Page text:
Most Active Stories
Shots - Health Blog
Fri December 9, 2011
A Deadly Fire That Changed How Hospitals Are Built
Originally published on Wed May 23, 2012 10:12 am
Fifty years ago it was still OK to smoke in hospitals.
And on Friday, Dec. 8, 1961, someone, nobody knows who, dumped smoldering cigarette ashes down a trash chute at Hartford Hospital, igniting a ferocious fire that killed 16 people.
The fire began at 2:38 p.m. Within minutes a ball of flame zoomed from the basement to the ninth floor, blowing out a rickety trash chute door and engulfing much of the floor in flame and smoke.
An investigation into the fire and how it spread led to changes in fire codes for hospitals across the country.
Automatic sprinklers are now ubiquitous. Because Hartford Hospital was made of brick they weren't required there before the blaze.
Interior surfaces have to be finished with materials that won't burn or make smoke. Ceiling tiles at the hospital were made from sugar-cane fiber, which burned readily after the tiles came unglued in the heat. Burning linoleum created dense, black smoke.
On Thursday, the 867-bed hospital that's still the largest in Connecticut's capital, marked the anniversary with a memorial service for the people who lost their lives and honored rescue workers who saved many others.
One of the attendees was Bob Maher, now 71, who was a young health aide, working what he called an "average day" transporting patients around the hospital. That afternoon he was sent to the ninth floor to take a patient out of bed and get her into a wheelchair, he tells Shots. But he never got that far. "I was met by a wall of black smoke that chased me down the hall," he recalls.
He pulled a fire door shut to keep the inferno from spreading from the south side of the floor. There was a scream from the other side of the door, and he cracked it open and yelled for the person to come through. A woman stood in the smoke. He tried to reach her. But a blast of heat from the fire hit him on the side of the face, and he had to pull the door shut.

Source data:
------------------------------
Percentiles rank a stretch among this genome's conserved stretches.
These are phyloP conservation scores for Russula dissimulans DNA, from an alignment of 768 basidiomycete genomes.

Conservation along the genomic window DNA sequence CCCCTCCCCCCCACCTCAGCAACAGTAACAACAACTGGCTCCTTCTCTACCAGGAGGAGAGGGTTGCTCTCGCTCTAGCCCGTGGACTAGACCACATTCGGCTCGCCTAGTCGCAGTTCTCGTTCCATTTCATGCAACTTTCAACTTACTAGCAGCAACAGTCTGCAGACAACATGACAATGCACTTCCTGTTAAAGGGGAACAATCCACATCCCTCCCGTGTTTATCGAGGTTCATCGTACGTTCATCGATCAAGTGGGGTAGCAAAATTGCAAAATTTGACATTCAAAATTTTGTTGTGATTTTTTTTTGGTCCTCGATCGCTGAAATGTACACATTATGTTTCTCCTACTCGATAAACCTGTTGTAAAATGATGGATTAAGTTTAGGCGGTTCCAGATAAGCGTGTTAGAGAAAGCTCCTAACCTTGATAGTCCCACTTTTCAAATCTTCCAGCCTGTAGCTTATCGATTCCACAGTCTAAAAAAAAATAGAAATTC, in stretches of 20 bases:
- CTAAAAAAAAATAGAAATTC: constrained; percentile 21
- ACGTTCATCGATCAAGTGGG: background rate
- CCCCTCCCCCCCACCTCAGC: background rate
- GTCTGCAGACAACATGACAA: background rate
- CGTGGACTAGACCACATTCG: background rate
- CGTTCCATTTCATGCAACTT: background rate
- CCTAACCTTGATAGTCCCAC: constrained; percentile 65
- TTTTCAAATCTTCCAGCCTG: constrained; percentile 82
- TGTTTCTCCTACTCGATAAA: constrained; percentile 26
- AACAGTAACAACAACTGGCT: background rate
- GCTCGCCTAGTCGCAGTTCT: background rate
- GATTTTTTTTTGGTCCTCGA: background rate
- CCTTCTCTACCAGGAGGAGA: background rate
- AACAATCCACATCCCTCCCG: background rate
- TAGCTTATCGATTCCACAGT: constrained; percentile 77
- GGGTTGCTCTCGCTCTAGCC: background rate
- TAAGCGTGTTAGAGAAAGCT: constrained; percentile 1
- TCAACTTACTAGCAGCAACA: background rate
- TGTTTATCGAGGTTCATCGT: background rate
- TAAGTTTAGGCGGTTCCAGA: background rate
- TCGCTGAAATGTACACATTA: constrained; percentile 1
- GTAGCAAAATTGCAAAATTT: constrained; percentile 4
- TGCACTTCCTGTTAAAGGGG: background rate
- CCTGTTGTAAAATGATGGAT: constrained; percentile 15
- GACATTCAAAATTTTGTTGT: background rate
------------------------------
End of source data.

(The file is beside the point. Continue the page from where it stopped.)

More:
He and Art Bouchard, another aide, worked until late in the evening moving patients. Of the 782 patients in the hospital that day, two-thirds of the survivors were discharged. The rest were moved to lower floors or transferred to neighboring hospitals.
Patricia Rinaldi, a nurse manager, had the day off. But she lived just across the street from the hospital and heard the fire engine sirens. She rushed to the scene and helped evacuate patients.
Afterward, she helped the fire marshal identify which patient had been in which room. "I remember everything being very black," she says. At the nurses' station, she tells Shots, "the telephone was just a mass of black plastic sitting on the desk."
Rinaldi, 74, retired in 1992, but she still volunteers at the hospital.
Hartford Hospital publicly shared the results of its investigation into the fire. And brought in fire experts when it was time to rebuild.
"What the hospital did was become transparent and encourage people to learn from the fire," says Michael Garrahy, Hartford Hospital fire marshal for the past 25 years. The investigation into the 1961 fire helped spur needed improvements in fire codes, he says, to reduce the risks. "A patient is typically incapable of self-preservation," says Garrahy. "We have to protect them from fire in place."